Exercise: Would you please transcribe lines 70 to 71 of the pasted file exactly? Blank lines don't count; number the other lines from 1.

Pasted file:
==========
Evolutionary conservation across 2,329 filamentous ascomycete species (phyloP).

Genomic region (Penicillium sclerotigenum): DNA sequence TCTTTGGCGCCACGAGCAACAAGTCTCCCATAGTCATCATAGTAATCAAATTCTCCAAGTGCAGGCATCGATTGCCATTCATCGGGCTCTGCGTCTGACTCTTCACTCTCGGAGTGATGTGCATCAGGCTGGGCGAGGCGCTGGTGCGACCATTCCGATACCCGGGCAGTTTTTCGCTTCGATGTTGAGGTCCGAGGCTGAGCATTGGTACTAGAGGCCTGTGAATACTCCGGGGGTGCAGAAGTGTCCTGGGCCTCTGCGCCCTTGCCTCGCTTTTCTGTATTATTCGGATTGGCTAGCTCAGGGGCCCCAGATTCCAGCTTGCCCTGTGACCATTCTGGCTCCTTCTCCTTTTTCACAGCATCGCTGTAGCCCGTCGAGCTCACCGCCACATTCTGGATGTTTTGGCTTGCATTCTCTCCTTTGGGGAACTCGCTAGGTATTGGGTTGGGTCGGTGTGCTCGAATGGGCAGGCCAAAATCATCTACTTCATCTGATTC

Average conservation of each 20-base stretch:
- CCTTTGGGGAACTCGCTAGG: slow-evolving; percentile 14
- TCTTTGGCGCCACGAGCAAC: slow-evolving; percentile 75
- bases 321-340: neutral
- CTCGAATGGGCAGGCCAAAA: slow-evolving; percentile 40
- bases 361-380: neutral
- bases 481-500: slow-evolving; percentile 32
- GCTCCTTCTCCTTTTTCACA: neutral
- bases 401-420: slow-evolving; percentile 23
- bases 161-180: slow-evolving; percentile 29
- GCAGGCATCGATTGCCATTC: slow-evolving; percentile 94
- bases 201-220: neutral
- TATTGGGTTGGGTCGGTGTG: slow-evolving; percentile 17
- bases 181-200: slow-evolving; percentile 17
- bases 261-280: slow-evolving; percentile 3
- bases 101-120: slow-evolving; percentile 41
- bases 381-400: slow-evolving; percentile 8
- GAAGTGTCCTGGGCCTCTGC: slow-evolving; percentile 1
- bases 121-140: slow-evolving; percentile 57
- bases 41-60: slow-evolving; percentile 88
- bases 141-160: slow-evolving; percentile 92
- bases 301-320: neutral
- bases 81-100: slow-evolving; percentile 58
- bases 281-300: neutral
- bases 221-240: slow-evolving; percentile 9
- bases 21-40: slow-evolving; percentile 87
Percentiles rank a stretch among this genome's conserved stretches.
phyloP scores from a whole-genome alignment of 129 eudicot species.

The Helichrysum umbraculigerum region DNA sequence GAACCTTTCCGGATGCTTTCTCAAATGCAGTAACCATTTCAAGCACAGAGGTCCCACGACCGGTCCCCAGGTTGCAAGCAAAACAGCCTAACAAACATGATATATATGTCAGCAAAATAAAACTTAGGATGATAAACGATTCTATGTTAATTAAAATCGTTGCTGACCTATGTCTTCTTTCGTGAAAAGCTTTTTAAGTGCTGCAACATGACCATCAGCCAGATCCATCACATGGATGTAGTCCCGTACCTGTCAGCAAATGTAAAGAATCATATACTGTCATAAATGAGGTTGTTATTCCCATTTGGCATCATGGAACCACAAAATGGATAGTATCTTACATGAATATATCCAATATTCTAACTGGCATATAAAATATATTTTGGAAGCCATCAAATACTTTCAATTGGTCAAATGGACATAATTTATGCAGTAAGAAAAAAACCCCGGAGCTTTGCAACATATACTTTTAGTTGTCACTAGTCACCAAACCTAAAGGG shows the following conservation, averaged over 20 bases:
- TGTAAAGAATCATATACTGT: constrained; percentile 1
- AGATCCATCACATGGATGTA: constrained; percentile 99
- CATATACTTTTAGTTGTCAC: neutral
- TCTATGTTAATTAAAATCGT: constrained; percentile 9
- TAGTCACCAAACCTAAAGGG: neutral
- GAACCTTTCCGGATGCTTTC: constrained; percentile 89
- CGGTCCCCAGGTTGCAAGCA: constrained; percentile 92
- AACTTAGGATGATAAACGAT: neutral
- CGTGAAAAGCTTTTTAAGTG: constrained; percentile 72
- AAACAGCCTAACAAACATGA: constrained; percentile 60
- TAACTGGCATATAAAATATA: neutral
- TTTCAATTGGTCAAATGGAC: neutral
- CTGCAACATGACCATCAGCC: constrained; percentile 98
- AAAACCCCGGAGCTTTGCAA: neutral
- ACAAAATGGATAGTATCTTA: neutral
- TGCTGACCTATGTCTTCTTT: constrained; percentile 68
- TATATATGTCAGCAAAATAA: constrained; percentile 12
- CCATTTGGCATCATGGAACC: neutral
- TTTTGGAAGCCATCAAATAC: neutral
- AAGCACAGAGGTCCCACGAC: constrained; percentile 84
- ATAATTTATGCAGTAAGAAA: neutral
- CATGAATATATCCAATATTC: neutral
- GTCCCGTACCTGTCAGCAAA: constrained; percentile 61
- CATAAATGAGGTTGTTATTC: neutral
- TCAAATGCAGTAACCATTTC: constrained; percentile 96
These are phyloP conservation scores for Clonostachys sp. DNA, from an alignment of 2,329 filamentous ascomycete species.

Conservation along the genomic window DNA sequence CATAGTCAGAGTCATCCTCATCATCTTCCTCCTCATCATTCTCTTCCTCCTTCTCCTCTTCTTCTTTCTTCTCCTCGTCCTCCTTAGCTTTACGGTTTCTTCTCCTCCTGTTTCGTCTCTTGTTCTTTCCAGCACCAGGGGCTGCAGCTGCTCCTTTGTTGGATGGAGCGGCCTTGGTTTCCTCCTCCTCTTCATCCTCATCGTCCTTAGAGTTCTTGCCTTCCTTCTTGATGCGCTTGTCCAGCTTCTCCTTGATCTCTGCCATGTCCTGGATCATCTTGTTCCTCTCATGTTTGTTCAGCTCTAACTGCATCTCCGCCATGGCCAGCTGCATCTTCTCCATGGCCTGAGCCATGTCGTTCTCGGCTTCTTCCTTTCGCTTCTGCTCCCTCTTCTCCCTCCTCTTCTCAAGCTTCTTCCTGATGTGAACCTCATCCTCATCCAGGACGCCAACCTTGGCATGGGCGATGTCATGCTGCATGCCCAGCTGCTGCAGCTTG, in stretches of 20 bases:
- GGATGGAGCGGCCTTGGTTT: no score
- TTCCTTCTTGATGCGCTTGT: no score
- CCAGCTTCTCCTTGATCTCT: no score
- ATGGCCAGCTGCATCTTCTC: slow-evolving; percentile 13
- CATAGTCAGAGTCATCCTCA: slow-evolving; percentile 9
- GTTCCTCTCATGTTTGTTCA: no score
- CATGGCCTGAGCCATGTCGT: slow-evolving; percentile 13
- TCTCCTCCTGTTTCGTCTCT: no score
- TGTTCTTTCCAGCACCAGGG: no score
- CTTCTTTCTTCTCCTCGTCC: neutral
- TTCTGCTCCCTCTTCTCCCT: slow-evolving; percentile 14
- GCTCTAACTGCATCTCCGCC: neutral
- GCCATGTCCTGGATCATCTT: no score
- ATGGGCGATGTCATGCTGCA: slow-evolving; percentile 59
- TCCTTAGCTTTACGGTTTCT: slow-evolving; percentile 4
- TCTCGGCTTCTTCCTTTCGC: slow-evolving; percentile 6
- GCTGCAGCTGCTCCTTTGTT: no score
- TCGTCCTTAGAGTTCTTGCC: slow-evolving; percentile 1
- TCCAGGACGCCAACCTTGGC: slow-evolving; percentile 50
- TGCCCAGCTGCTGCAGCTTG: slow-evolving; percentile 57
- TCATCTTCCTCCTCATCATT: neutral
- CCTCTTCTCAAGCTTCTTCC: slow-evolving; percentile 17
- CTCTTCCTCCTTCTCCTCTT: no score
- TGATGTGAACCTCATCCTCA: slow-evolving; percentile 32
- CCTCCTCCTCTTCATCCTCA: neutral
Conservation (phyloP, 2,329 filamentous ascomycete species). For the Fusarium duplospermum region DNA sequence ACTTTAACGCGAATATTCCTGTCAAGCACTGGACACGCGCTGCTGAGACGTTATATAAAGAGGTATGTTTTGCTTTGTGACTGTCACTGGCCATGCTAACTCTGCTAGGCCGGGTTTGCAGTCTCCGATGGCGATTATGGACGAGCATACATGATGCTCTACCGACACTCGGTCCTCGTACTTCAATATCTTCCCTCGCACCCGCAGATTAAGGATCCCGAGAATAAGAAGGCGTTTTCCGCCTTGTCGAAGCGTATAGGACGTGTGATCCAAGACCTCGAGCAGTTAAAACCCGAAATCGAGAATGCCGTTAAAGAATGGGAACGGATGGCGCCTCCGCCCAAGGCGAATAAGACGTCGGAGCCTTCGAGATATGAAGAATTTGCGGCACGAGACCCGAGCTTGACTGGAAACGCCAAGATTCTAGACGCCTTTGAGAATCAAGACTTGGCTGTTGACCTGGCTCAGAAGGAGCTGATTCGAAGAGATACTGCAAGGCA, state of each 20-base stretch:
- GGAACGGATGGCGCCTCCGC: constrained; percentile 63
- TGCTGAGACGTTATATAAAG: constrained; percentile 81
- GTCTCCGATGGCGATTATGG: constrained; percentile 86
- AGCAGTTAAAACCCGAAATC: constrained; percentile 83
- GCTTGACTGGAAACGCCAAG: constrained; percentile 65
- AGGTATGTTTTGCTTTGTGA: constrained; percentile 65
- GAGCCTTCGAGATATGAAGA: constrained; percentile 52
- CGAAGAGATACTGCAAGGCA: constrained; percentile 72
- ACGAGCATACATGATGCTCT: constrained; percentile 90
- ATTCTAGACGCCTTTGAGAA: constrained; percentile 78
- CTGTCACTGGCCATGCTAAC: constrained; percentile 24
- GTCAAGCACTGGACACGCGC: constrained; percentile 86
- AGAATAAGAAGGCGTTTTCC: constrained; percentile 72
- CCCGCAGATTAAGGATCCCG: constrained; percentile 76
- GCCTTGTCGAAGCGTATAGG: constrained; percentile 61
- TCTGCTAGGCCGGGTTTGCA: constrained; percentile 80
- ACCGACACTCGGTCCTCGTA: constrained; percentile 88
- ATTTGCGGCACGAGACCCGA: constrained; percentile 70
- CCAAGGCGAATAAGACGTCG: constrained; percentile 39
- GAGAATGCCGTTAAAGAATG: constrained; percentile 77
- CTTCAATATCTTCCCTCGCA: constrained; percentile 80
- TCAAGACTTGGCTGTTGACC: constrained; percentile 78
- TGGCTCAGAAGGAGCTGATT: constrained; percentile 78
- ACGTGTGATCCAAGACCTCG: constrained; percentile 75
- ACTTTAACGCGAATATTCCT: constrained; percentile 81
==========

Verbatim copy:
- GCTCTAACTGCATCTCCGCC: neutral
- GCCATGTCCTGGATCATCTT: no score